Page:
Beth and Eric Johns are best known by visiting their artfully restored log cabin house in New Almaden, a former quicksilver mining town during the California Gold Rush and now a hidden gem just south of San Jose.
“Eric, my art space, our dogs, and the sanctuary we’ve created there are really what my recovery is all about,” Beth said.
It’s clear the couple love giving tours of their home. They begin in the front yard, which features native plants and stones from the old mines nearby. The large deck in back looks over a sloping yard with groomed paths that meander toward the creek below.
Inside the house, the center of the living room belongs to a hand-made Amish “settle,” or wooden sofa. Beth’s watercolor paintings adorn the walls of the house and her art studio next door. Her portraits of dogs are highly detailed and cheerful.
“I start with their eyes,” she said of man’s best friend. “That is where they show their souls.”
She is a petite and fit woman with short, wavy blond hair. She looks and sounds perfectly at ease talking about both her hobby — and her recovery.
“An important piece for me is that my art has been a thread that’s run through my life,” she says. “When I was finally able to reconnect and channel my creative energy, I’ve been able to achieve a better, healthier balance that has contributed to my recovery.”
In her early childhood, Johns was a typical military brat whose Air Force family was stationed in Panama and moved several times within the United States. The family finally settled in Denair, a small farming town in the Central Valley.
Living in Denair during her senior year, Johns said she “never felt like she fit in” at high school. Even so, she won a full scholarship to study drama at the University of the Pacific in Stockton, California. Her future looked stellar.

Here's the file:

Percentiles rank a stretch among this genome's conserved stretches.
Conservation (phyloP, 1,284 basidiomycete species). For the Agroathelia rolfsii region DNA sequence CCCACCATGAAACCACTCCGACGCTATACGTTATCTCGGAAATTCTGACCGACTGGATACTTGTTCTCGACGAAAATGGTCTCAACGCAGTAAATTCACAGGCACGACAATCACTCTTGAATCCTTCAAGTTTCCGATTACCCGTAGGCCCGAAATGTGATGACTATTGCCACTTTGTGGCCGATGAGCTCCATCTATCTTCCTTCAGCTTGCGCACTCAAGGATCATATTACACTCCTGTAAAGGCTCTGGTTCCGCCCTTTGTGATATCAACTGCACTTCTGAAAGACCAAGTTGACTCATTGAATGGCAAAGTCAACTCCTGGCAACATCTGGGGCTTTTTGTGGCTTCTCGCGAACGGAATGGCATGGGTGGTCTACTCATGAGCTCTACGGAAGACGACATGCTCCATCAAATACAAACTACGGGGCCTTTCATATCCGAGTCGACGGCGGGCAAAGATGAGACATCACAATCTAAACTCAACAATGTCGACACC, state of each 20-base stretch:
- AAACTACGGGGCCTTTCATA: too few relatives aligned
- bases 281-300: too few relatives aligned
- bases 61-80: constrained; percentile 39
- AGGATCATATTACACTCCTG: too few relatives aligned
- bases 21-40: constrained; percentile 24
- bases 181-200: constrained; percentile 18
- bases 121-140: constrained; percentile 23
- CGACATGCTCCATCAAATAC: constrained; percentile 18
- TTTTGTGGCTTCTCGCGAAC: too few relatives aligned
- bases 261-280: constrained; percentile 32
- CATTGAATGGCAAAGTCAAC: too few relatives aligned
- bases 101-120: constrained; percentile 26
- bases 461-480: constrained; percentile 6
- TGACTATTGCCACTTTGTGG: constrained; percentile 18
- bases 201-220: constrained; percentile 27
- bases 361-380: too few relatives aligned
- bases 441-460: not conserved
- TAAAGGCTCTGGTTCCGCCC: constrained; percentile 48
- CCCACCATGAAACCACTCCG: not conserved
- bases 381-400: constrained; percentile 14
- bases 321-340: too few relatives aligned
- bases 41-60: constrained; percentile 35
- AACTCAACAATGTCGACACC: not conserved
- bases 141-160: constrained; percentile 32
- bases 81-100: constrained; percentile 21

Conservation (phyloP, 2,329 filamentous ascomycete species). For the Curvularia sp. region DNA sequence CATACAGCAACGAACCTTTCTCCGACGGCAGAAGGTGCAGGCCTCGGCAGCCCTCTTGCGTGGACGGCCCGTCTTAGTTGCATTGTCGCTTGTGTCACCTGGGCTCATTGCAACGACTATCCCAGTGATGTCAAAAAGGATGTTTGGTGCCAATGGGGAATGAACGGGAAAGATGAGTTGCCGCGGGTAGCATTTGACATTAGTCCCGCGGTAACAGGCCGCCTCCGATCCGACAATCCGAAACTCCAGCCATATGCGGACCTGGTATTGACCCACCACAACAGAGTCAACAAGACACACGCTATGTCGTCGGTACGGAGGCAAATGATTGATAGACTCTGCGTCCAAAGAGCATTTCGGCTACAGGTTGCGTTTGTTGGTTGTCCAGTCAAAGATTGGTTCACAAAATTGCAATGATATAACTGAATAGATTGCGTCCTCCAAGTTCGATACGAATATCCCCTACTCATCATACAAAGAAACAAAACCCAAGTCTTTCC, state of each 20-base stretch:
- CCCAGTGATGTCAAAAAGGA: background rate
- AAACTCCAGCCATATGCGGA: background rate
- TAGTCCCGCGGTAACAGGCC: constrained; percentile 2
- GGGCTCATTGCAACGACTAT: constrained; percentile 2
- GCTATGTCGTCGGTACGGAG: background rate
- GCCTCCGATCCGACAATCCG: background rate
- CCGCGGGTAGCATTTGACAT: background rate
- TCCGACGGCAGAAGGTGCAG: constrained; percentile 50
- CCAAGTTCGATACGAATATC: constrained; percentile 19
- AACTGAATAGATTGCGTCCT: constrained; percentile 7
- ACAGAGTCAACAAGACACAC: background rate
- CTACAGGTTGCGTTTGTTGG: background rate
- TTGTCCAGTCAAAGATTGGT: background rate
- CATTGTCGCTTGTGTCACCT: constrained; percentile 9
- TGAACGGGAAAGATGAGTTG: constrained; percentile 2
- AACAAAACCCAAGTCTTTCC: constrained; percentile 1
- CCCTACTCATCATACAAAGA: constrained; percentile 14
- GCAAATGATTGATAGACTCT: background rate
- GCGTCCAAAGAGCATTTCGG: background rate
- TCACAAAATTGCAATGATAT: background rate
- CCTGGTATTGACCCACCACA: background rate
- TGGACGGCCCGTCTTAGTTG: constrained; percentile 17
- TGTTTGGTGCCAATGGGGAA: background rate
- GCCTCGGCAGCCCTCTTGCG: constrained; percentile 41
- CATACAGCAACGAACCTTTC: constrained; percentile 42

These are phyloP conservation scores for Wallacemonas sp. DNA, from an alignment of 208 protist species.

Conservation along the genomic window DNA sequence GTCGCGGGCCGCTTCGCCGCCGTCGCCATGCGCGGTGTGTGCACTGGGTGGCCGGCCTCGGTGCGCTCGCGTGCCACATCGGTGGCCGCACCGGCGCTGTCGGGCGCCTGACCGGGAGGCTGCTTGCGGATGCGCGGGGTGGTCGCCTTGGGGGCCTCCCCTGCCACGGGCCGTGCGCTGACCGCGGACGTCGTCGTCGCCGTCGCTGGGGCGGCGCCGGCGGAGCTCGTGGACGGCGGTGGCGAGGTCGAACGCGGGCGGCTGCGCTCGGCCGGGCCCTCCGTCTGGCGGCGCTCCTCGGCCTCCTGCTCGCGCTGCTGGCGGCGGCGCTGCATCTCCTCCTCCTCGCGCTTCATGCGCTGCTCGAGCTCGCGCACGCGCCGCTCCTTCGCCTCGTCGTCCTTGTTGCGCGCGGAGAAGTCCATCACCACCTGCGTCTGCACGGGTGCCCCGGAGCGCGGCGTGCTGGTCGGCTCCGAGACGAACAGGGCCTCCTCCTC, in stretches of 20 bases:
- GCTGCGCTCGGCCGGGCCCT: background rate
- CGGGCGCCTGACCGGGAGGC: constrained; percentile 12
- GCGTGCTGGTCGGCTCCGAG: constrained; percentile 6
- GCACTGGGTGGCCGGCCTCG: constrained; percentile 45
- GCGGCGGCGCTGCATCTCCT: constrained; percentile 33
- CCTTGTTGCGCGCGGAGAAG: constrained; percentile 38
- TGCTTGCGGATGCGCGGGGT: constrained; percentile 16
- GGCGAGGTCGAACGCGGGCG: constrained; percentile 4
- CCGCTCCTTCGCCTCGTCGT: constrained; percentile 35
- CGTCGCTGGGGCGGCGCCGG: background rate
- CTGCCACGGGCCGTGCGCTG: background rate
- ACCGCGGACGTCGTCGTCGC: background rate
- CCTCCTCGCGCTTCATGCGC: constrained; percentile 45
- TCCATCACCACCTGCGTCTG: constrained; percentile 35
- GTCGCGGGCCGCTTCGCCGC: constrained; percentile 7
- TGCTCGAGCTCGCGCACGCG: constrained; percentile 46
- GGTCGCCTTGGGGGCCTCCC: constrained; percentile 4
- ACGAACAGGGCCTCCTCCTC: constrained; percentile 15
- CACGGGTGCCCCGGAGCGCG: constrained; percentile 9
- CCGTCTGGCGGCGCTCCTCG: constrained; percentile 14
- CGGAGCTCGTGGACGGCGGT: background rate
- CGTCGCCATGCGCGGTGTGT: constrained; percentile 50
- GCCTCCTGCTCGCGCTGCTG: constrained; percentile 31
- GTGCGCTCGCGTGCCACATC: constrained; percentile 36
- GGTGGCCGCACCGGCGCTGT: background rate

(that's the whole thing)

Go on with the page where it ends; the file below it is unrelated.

“All of that went away when I got married.”
She had met her husband when she was 16, married him when she was only 19, and was pregnant one month later. Her husband, she said, turned out to be a brute, and she was too afraid to report him to the authorities.
Six years and two children later, she suffered a severe breakdown one unbearable night. Her husband, she said, dropped her off at her grandparents’ house and drove away.
“I shut down after that,” Johns said.
She was hospitalized shortly after that breakdown and eventually lost custody of her two sons for five years to their father and his parents. Around 1989, and by then diagnosed with bipolar disorder, Johns entered the Crestwood Manor residential treatment center for seven months. Her luck finally turned. That’s where she met another consumer and her future husband, Eric.
He encouraged her to work hard together toward recovery: “We’re going to get out of here and get your kids back!”
They did, and later married. Her good work in a training program at Goodwill Industries impressed staffers at Momentum. They hired her first to answer telephones for six hours a week. That was 26 years ago. Several promotions followed over the years.
Today, Johns heads Momentum’s employment services department. Essentially, she finds jobs for current consumers and graduates. That often means speaking face to face or to large groups of employers willing but still skittish about hiring people with mental illness.
“I tell them my own story all the time,” Johns said. “I know what it was like for me. It’s just one part of who I am now.”